Firefighters in Greece battled flames burning for the 10th day on the island of Rhodes, while new blazes erupted on the mainland that destroyed farms and factories overnight and left farmers rushing to evacuate their animals.

The blazes across the country, which have been supercharged by strong winds and temperatures exceeding 40 Celsius (104 Fahrenheit), killed a further two people in central Greece on Wednesday, taking the death toll from the fires to five.

Officials ordered the evacuation of several communities in the hard-hit area of Magnesia, a coastal area north of Athens.

The body of a 45-year old shepherd was found in a rural area on Wednesday evening, the fire brigade said. Earlier, authorities had found the body of a woman, state TV ERT said. Both deaths were attributed to the fires.

In Sesklo, a village near the coastal port city of Volos, the regional capital, the charred remains of a cow could be seen on a farm as locals coached away other cattle.

“It started from the grass on various fronts in the area and we got to this situation from the lack of public authority, of regional governors, mayors, to burn half of Magnesia,” farmer Kostas Koukouvinos said.

Late on Wednesday flames threatened the industrial zone of the city of Volos. Firefighters circled the area as they tried to protect it, a Reuters witness said.

The labour ministry urged employers in the area to suspend operations on Thursday.

A separate wildfire flared near the city of Lamia, south of Volos. Residents of several settlements were told to leave their homes.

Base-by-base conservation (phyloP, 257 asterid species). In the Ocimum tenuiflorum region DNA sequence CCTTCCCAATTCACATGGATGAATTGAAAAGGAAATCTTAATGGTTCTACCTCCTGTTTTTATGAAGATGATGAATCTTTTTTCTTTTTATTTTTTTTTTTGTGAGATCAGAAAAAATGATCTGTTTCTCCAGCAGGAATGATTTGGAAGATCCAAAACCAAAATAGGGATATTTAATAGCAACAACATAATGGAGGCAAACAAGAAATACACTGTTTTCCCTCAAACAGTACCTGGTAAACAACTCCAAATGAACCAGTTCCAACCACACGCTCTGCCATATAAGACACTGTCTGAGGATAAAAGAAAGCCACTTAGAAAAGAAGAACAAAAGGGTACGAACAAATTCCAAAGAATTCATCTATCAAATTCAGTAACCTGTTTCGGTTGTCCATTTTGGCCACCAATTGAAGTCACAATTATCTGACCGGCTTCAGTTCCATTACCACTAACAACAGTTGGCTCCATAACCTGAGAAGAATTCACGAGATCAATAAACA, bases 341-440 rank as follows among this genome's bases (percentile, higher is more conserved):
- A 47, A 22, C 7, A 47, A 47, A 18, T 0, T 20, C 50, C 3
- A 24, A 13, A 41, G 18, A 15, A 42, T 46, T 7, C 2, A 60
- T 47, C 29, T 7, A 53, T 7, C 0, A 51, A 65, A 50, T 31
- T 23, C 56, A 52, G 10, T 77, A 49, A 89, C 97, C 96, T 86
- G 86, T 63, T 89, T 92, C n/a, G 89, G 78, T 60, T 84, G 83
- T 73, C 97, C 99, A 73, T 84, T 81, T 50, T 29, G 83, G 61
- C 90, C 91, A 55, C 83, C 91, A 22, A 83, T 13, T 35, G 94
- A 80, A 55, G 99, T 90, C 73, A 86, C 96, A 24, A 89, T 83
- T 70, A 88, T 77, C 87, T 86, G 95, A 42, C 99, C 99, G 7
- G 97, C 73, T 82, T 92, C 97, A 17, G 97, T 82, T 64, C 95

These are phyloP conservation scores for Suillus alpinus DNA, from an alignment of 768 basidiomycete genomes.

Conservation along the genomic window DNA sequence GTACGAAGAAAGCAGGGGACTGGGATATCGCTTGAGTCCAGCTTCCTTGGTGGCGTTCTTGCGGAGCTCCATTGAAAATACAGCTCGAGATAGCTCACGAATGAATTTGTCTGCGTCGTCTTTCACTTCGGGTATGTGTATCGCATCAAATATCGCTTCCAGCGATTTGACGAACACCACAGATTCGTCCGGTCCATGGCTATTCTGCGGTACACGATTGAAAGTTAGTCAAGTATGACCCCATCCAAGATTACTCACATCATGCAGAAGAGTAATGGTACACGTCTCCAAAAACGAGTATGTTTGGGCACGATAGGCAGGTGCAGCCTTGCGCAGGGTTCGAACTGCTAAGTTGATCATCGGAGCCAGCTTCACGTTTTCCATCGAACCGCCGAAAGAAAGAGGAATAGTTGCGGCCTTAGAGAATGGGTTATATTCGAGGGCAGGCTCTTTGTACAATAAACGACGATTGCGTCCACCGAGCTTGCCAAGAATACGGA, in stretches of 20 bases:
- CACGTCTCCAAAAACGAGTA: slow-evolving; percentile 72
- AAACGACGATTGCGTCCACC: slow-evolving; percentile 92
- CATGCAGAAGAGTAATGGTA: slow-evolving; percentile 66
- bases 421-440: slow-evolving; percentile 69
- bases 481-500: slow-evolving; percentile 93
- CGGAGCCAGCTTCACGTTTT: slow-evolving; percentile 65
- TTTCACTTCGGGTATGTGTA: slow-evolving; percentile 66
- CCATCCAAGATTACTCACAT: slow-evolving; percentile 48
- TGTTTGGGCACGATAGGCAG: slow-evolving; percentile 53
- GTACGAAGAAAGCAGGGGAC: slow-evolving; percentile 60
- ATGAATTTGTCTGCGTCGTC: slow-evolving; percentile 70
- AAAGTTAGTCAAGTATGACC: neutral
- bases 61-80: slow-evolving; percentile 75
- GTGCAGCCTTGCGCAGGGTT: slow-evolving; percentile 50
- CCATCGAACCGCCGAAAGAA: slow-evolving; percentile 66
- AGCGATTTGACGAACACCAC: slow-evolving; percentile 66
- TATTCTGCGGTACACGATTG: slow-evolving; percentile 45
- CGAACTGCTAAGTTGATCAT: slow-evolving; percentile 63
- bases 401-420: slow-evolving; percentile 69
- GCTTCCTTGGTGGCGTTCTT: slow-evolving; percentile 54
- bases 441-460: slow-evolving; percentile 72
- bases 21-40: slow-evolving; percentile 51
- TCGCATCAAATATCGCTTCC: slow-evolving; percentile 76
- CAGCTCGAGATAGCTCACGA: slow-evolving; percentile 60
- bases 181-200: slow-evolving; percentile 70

Firefighters were also tackling a new blaze near the town of Kymi on the island of Evia, where two pilots were killed on Tuesday when their plane crashed into a hillside as it was dropping water onto the flames.

Large areas of the Mediterranean have sweltered under an intense summer heatwave in recent days, and firefighters have been battling to put out blazes across the region, from Portugal to Sicily to Algeria.

Wildfires are frequent in Greece during the summer but higher temperatures as well as dryer weather which scientists attribute to climate change have turned the country into a Mediterranean hotspot. The fire brigade said more that 500 wildfires have burned in Greece so far this year.

On Rhodes, where more than 20,000 foreign visitors and locals fled seaside hotels and homes over the weekend, fires were beginning to abate.

The risk of fire remained “extreme” for several areas of Greece on Thursday, the fire brigade said.

Climate Crisis and Civil Protection Minister Vassilis Kikilias said Greece was experiencing “very dangerous summer days.” The fires, he said, were fanned by strong winds and worsened by abnormally high temperatures, kindling fronts stretching for several kilometres.

“Given the climate crisis, we will again have extreme weather conditions that will again test our strength. Nothing is over, the battle will continue throughout the summer,” he said.